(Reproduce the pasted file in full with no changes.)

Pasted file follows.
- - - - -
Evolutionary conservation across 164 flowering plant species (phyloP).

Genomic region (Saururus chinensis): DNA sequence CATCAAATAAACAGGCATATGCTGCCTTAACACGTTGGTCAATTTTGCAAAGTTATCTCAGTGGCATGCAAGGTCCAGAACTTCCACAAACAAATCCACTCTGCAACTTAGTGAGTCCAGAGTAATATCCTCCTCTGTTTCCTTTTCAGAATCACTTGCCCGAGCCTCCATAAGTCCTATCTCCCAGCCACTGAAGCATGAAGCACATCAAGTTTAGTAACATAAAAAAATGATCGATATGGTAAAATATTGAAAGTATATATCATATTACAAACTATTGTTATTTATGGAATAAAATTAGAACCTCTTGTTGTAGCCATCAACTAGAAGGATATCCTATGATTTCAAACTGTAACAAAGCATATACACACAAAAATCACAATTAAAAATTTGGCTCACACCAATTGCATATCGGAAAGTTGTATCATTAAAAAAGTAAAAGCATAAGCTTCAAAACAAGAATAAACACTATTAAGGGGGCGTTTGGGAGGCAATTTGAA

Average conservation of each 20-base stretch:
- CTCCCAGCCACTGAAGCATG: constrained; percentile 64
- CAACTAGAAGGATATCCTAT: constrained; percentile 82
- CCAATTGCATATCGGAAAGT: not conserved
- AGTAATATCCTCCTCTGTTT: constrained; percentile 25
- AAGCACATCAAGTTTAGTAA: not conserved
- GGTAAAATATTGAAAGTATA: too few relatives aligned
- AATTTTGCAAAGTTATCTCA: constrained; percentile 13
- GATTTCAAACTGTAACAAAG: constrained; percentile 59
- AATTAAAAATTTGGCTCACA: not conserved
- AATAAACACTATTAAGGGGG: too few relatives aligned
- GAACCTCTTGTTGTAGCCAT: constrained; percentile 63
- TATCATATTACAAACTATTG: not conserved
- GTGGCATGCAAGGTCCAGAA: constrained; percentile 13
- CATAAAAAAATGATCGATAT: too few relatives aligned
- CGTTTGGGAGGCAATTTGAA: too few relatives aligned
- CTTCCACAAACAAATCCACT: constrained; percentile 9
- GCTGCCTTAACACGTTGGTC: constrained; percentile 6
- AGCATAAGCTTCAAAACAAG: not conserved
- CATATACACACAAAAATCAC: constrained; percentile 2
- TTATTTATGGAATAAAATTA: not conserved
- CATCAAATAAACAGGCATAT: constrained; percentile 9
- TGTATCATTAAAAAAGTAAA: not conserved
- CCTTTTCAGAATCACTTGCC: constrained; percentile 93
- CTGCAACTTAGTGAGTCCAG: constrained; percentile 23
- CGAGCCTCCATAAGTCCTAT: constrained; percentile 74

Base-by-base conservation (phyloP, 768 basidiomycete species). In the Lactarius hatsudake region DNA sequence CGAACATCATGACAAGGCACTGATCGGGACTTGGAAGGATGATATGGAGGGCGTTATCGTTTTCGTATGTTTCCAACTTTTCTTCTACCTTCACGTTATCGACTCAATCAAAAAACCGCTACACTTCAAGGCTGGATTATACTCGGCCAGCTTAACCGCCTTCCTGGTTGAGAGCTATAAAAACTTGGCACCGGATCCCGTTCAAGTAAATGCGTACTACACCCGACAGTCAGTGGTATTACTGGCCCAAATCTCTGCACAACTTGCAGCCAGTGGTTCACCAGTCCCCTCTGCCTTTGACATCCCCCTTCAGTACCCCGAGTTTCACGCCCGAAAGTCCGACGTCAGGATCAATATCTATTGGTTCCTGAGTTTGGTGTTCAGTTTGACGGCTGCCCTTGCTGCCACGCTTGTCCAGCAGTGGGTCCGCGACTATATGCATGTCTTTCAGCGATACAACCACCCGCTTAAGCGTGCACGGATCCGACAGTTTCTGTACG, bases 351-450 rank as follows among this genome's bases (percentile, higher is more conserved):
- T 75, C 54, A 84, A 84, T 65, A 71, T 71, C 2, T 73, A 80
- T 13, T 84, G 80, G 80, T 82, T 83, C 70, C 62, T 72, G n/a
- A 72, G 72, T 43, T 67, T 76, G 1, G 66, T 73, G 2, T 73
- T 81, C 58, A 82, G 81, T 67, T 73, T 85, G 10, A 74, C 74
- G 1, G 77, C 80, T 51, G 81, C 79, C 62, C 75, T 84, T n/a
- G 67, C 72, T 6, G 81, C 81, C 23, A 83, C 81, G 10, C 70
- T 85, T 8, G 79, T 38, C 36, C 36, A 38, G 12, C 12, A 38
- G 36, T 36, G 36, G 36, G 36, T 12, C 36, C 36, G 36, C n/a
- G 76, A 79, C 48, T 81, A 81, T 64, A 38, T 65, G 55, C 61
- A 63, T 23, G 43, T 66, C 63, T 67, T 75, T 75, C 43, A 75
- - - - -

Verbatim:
Evolutionary conservation across 164 flowering plant species (phyloP).

Genomic region (Saururus chinensis): DNA sequence CATCAAATAAACAGGCATATGCTGCCTTAACACGTTGGTCAATTTTGCAAAGTTATCTCAGTGGCATGCAAGGTCCAGAACTTCCACAAACAAATCCACTCTGCAACTTAGTGAGTCCAGAGTAATATCCTCCTCTGTTTCCTTTTCAGAATCACTTGCCCGAGCCTCCATAAGTCCTATCTCCCAGCCACTGAAGCATGAAGCACATCAAGTTTAGTAACATAAAAAAATGATCGATATGGTAAAATATTGAAAGTATATATCATATTACAAACTATTGTTATTTATGGAATAAAATTAGAACCTCTTGTTGTAGCCATCAACTAGAAGGATATCCTATGATTTCAAACTGTAACAAAGCATATACACACAAAAATCACAATTAAAAATTTGGCTCACACCAATTGCATATCGGAAAGTTGTATCATTAAAAAAGTAAAAGCATAAGCTTCAAAACAAGAATAAACACTATTAAGGGGGCGTTTGGGAGGCAATTTGAA

Average conservation of each 20-base stretch:
- CTCCCAGCCACTGAAGCATG: constrained; percentile 64
- CAACTAGAAGGATATCCTAT: constrained; percentile 82
- CCAATTGCATATCGGAAAGT: not conserved
- AGTAATATCCTCCTCTGTTT: constrained; percentile 25
- AAGCACATCAAGTTTAGTAA: not conserved
- GGTAAAATATTGAAAGTATA: too few relatives aligned
- AATTTTGCAAAGTTATCTCA: constrained; percentile 13
- GATTTCAAACTGTAACAAAG: constrained; percentile 59
- AATTAAAAATTTGGCTCACA: not conserved
- AATAAACACTATTAAGGGGG: too few relatives aligned
- GAACCTCTTGTTGTAGCCAT: constrained; percentile 63
- TATCATATTACAAACTATTG: not conserved
- GTGGCATGCAAGGTCCAGAA: constrained; percentile 13
- CATAAAAAAATGATCGATAT: too few relatives aligned
- CGTTTGGGAGGCAATTTGAA: too few relatives aligned
- CTTCCACAAACAAATCCACT: constrained; percentile 9
- GCTGCCTTAACACGTTGGTC: constrained; percentile 6
- AGCATAAGCTTCAAAACAAG: not conserved
- CATATACACACAAAAATCAC: constrained; percentile 2
- TTATTTATGGAATAAAATTA: not conserved
- CATCAAATAAACAGGCATAT: constrained; percentile 9
- TGTATCATTAAAAAAGTAAA: not conserved
- CCTTTTCAGAATCACTTGCC: constrained; percentile 93
- CTGCAACTTAGTGAGTCCAG: constrained; percentile 23
- CGAGCCTCCATAAGTCCTAT: constrained; percentile 74

Base-by-base conservation (phyloP, 768 basidiomycete species). In the Lactarius hatsudake region DNA sequence CGAACATCATGACAAGGCACTGATCGGGACTTGGAAGGATGATATGGAGGGCGTTATCGTTTTCGTATGTTTCCAACTTTTCTTCTACCTTCACGTTATCGACTCAATCAAAAAACCGCTACACTTCAAGGCTGGATTATACTCGGCCAGCTTAACCGCCTTCCTGGTTGAGAGCTATAAAAACTTGGCACCGGATCCCGTTCAAGTAAATGCGTACTACACCCGACAGTCAGTGGTATTACTGGCCCAAATCTCTGCACAACTTGCAGCCAGTGGTTCACCAGTCCCCTCTGCCTTTGACATCCCCCTTCAGTACCCCGAGTTTCACGCCCGAAAGTCCGACGTCAGGATCAATATCTATTGGTTCCTGAGTTTGGTGTTCAGTTTGACGGCTGCCCTTGCTGCCACGCTTGTCCAGCAGTGGGTCCGCGACTATATGCATGTCTTTCAGCGATACAACCACCCGCTTAAGCGTGCACGGATCCGACAGTTTCTGTACG, bases 351-450 rank as follows among this genome's bases (percentile, higher is more conserved):
- T 75, C 54, A 84, A 84, T 65, A 71, T 71, C 2, T 73, A 80
- T 13, T 84, G 80, G 80, T 82, T 83, C 70, C 62, T 72, G n/a
- A 72, G 72, T 43, T 67, T 76, G 1, G 66, T 73, G 2, T 73
- T 81, C 58, A 82, G 81, T 67, T 73, T 85, G 10, A 74, C 74
- G 1, G 77, C 80, T 51, G 81, C 79, C 62, C 75, T 84, T n/a
- G 67, C 72, T 6, G 81, C 81, C 23, A 83, C 81, G 10, C 70
- T 85, T 8, G 79, T 38, C 36, C 36, A 38, G 12, C 12, A 38
- G 36, T 36, G 36, G 36, G 36, T 12, C 36, C 36, G 36, C n/a
- G 76, A 79, C 48, T 81, A 81, T 64, A 38, T 65, G 55, C 61
- A 63, T 23, G 43, T 66, C 63, T 67, T 75, T 75, C 43, A 75